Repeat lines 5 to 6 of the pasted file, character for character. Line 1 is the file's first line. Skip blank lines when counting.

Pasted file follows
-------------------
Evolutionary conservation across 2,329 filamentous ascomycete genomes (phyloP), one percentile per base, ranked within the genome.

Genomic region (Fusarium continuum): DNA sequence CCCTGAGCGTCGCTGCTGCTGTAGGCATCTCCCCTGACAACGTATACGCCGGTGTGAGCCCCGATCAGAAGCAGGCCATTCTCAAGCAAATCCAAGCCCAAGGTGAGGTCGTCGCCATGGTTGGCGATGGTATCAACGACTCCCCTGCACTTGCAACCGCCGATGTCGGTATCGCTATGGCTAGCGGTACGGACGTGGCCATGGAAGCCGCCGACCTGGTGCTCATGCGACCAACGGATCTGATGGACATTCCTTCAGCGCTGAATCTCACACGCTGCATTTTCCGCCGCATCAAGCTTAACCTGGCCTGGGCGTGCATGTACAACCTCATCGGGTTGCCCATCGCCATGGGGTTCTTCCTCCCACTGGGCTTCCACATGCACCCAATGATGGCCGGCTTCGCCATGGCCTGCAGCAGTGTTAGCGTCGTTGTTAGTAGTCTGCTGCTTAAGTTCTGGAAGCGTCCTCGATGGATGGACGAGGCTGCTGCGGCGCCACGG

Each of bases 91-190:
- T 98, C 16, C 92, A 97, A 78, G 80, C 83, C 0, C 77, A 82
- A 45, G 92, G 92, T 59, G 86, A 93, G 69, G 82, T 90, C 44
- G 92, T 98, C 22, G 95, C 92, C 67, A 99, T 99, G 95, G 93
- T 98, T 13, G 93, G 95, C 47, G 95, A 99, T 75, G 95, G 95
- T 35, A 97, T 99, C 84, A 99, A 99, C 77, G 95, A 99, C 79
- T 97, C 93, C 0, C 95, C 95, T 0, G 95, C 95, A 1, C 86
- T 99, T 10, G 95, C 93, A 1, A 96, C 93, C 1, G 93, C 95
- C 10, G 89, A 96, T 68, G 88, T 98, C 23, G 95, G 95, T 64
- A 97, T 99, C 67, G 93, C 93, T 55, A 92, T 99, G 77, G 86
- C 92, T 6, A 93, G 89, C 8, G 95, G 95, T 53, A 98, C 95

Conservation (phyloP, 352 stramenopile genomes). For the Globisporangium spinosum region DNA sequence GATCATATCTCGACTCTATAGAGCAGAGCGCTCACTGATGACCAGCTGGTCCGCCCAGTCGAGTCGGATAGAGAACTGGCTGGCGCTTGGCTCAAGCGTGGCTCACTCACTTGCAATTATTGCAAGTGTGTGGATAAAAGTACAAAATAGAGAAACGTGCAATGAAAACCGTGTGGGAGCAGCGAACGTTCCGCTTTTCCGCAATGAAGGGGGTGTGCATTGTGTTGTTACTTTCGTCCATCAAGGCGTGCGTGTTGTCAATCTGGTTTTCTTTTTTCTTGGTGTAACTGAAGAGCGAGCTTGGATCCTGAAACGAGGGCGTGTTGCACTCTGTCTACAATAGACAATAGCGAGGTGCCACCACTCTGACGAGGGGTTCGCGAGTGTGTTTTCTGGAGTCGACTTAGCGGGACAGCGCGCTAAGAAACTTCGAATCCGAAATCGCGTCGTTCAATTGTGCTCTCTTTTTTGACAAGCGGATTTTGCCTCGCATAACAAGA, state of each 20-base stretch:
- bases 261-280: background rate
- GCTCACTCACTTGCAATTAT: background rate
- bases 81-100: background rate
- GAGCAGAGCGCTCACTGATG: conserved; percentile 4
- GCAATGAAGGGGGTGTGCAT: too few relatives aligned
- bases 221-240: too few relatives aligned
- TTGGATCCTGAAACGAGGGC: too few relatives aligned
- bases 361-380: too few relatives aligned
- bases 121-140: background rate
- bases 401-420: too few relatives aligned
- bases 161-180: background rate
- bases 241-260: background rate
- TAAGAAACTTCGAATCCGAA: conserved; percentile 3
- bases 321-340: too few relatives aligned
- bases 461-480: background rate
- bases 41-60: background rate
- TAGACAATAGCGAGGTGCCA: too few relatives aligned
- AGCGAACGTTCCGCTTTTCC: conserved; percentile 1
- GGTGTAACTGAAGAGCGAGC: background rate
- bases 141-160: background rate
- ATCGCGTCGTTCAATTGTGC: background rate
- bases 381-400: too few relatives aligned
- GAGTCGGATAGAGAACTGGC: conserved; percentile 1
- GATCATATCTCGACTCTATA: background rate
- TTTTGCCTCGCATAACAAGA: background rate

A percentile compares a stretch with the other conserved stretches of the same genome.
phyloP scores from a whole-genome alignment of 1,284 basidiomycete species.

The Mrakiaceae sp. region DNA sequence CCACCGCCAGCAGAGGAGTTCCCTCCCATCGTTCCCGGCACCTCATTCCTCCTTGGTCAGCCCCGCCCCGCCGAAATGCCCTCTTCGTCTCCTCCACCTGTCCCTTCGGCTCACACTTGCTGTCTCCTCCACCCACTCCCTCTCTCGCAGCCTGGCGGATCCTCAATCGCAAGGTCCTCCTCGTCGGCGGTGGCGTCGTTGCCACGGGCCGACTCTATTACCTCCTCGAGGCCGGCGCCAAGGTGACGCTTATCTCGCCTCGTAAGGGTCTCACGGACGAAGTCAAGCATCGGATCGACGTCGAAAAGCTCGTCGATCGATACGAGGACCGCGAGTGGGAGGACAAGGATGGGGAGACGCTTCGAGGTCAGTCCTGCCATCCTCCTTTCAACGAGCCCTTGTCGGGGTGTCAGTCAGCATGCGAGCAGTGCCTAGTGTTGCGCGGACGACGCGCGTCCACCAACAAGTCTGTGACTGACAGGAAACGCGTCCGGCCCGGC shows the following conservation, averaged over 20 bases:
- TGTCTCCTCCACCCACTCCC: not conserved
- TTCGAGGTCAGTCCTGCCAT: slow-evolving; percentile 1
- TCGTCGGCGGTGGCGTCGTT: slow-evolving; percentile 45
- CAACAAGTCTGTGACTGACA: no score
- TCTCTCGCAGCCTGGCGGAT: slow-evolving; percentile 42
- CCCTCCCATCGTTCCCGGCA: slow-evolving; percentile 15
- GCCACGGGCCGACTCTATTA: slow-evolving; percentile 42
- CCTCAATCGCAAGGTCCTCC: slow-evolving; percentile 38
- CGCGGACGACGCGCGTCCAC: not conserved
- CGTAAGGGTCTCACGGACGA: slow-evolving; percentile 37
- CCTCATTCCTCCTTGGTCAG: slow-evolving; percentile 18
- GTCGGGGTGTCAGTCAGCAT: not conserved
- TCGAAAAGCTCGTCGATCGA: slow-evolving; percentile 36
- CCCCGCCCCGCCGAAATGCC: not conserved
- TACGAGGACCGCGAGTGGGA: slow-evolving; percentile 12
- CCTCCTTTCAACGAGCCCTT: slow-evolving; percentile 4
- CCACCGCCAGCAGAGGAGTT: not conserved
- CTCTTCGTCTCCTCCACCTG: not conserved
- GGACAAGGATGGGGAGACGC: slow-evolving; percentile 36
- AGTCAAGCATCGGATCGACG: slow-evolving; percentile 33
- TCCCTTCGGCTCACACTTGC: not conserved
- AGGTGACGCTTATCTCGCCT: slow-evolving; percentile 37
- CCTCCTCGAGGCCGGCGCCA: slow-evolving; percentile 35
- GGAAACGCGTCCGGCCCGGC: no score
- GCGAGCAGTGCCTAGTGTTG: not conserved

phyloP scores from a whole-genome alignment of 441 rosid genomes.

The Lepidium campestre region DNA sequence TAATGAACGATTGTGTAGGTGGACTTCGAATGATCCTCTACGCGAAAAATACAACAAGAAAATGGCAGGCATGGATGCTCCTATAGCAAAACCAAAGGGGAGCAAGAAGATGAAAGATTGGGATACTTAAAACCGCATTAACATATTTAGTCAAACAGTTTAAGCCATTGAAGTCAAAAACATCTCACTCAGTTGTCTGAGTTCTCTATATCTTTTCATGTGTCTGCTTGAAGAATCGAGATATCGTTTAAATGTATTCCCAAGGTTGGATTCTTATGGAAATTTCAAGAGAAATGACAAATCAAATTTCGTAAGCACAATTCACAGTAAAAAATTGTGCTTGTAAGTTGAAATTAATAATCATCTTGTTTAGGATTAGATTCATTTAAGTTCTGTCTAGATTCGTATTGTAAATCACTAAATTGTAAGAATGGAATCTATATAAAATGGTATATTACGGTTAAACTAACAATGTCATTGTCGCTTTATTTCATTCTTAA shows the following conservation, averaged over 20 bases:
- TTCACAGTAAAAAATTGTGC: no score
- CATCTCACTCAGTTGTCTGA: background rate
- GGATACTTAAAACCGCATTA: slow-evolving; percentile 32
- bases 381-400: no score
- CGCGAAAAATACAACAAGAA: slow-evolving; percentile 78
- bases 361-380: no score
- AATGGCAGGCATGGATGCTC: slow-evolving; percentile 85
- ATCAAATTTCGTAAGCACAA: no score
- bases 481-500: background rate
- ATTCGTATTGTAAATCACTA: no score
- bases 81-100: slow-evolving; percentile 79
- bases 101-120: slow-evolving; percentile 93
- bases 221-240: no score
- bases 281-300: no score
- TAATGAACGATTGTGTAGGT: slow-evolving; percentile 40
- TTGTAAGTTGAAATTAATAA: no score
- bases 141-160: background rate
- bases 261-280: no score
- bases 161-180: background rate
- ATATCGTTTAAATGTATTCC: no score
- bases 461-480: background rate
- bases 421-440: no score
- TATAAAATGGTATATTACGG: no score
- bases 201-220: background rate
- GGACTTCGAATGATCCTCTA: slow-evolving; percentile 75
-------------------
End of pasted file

- A 45, G 92, G 92, T 59, G 86, A 93, G 69, G 82, T 90, C 44
- G 92, T 98, C 22, G 95, C 92, C 67, A 99, T 99, G 95, G 93